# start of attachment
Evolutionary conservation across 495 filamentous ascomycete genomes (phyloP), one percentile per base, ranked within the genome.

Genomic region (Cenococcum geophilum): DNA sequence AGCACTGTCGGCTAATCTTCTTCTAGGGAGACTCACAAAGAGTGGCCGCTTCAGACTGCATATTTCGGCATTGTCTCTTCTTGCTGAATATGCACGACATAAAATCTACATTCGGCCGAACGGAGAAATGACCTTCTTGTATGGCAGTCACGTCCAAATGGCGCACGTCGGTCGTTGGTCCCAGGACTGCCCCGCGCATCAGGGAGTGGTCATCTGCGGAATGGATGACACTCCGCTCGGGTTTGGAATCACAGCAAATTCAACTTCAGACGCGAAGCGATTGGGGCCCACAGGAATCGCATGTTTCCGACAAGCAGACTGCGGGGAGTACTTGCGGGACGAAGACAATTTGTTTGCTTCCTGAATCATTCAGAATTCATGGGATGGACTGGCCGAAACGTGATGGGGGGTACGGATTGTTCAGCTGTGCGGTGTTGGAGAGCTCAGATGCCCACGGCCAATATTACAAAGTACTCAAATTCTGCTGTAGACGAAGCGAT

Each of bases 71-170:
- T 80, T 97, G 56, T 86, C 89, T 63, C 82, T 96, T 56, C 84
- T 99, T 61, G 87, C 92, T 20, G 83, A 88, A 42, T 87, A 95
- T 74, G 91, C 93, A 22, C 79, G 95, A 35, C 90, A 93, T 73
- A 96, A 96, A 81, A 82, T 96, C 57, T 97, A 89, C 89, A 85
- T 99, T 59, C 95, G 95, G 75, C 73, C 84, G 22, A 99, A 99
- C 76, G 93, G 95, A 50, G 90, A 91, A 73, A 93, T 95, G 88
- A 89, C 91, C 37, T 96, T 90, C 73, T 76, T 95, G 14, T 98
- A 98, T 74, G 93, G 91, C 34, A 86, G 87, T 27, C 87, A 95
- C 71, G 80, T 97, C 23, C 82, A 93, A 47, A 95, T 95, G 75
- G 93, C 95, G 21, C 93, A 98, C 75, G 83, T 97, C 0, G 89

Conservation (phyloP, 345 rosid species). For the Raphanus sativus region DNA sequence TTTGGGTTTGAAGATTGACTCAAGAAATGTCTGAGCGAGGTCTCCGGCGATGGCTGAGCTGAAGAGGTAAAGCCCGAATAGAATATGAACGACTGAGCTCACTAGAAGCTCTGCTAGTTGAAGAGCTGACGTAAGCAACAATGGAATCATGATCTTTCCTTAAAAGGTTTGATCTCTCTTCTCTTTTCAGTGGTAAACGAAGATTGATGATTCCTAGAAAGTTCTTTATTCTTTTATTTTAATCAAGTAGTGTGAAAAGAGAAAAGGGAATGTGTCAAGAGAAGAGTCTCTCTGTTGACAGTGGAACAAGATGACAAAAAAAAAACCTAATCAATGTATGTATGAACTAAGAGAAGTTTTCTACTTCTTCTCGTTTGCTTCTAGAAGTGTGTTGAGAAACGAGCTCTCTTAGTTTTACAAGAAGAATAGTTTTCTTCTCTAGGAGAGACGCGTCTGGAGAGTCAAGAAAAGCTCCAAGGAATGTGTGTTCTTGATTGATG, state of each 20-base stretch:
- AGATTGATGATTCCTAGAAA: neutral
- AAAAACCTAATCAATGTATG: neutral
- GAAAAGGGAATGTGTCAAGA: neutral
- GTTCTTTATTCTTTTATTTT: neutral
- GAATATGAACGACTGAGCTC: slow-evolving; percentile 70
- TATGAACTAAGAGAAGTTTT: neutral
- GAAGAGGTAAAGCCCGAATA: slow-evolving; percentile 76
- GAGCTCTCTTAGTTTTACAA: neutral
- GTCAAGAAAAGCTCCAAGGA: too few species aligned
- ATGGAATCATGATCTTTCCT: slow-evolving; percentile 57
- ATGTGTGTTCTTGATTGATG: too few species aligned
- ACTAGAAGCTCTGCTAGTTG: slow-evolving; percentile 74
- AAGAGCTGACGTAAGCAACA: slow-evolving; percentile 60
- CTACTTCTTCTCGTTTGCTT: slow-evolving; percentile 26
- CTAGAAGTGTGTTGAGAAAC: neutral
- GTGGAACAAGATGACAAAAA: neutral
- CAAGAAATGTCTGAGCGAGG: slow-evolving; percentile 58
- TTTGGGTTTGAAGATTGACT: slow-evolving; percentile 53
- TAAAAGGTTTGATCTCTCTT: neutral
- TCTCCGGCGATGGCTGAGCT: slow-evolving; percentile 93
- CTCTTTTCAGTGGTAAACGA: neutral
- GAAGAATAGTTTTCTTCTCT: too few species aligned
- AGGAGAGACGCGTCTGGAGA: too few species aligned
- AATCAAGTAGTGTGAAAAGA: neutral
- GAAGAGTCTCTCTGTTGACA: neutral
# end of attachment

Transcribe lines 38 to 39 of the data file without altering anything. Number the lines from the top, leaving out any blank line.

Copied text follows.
- AATCAAGTAGTGTGAAAAGA: neutral
- GAAGAGTCTCTCTGTTGACA: neutral